Vaccinated patients ‘should seek immediate medical attention’ if they get new chest pain or shortness of breath

Pfizer and Moderna Covid-19 vaccines are linked to heart inflammation in rare instances, British health regulators have said, with doctors and patients warned to be alert for symptoms.
The jabs have triggered myocarditis and pericarditis which can lead to chest pain and shortness of breath according to a bulletin issued late on Friday by the Medicines and Healthcare Products Regulatory Agency (MHRA). The risk is highest in younger men and after the second dose, it said.
Myocarditis is inflammation of the heart muscle, and pericarditis is inflammation of the outer lining of the heart. In both cases, the bodys immune system causes inflammation in response to an infection or some other trigger.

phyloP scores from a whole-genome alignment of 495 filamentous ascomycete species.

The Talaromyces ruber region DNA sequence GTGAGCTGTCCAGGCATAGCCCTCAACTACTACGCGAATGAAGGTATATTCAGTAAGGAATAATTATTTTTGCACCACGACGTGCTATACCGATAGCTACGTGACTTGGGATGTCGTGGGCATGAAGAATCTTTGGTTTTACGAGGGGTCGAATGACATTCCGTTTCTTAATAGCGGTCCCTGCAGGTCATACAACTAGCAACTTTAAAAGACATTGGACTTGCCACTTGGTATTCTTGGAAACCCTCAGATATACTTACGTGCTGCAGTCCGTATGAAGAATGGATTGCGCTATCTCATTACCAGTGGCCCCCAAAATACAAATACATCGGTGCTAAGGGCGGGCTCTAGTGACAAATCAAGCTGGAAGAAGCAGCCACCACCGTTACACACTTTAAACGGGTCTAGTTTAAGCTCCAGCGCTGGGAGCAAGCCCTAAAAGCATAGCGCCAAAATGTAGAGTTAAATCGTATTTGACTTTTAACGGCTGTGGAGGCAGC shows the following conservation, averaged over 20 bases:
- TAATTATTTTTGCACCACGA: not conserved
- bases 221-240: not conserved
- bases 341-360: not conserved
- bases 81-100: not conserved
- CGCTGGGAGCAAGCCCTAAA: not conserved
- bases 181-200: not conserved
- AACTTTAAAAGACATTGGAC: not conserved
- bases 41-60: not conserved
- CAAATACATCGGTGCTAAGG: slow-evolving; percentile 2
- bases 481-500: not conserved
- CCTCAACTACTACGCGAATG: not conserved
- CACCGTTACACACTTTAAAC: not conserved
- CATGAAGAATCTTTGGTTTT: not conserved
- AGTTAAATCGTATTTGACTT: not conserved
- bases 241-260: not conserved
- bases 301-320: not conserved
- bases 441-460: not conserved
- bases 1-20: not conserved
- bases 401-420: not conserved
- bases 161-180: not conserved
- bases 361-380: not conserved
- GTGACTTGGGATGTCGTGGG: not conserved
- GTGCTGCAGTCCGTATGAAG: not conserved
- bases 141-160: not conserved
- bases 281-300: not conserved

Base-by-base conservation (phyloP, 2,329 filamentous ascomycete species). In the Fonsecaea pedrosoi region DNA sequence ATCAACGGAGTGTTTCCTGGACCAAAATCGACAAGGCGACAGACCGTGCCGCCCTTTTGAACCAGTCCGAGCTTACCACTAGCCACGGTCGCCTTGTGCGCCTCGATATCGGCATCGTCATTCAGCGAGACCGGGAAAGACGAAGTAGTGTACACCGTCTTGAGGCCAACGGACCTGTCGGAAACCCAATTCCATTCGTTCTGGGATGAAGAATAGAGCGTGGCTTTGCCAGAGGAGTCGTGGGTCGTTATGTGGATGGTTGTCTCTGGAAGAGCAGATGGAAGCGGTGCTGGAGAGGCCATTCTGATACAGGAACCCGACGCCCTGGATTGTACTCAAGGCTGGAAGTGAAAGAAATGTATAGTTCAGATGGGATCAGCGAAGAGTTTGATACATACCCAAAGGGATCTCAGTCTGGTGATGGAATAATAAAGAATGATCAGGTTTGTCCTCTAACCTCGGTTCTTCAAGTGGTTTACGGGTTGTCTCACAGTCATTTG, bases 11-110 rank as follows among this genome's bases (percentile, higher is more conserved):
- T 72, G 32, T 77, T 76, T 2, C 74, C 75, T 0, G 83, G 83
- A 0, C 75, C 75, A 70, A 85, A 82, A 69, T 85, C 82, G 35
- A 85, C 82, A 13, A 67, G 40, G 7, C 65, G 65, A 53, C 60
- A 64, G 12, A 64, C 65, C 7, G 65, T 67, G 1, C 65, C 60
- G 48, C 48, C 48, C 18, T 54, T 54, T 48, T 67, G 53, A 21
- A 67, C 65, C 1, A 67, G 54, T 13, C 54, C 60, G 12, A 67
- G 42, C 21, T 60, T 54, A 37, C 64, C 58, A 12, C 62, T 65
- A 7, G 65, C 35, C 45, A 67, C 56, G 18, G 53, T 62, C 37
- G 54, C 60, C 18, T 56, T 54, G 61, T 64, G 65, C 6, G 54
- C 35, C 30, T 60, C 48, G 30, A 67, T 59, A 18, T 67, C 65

Doctors have made 87 reports of the diseases as a side-effect of the Pfizer/BioNTech jab, and four in recipients of the Moderna vaccine, as of 16 June.
Those cases were out of a total of 16.8 million first doses and 10.9 million second doses of Pfizer/BioNTech and 730,000 doses of Moderna administered by the same date.
These are typically mild cases and individuals tend to recover within a short time following standard treatment and rest, the MHRA said.
Healthcare professionals should be alert to the signs and symptoms of myocarditis and pericarditis. Vaccinated individuals should also seek immediate medical attention should they experience new chest pain, shortness of breath, palpitations or arrhythmias, it added.
While reports of myocarditis and pericarditis after vaccination with AstraZeneca have also been received, there is insufficient evidence to recommend similar warnings.
Regulators in the United States have issued a similar alert to doctors.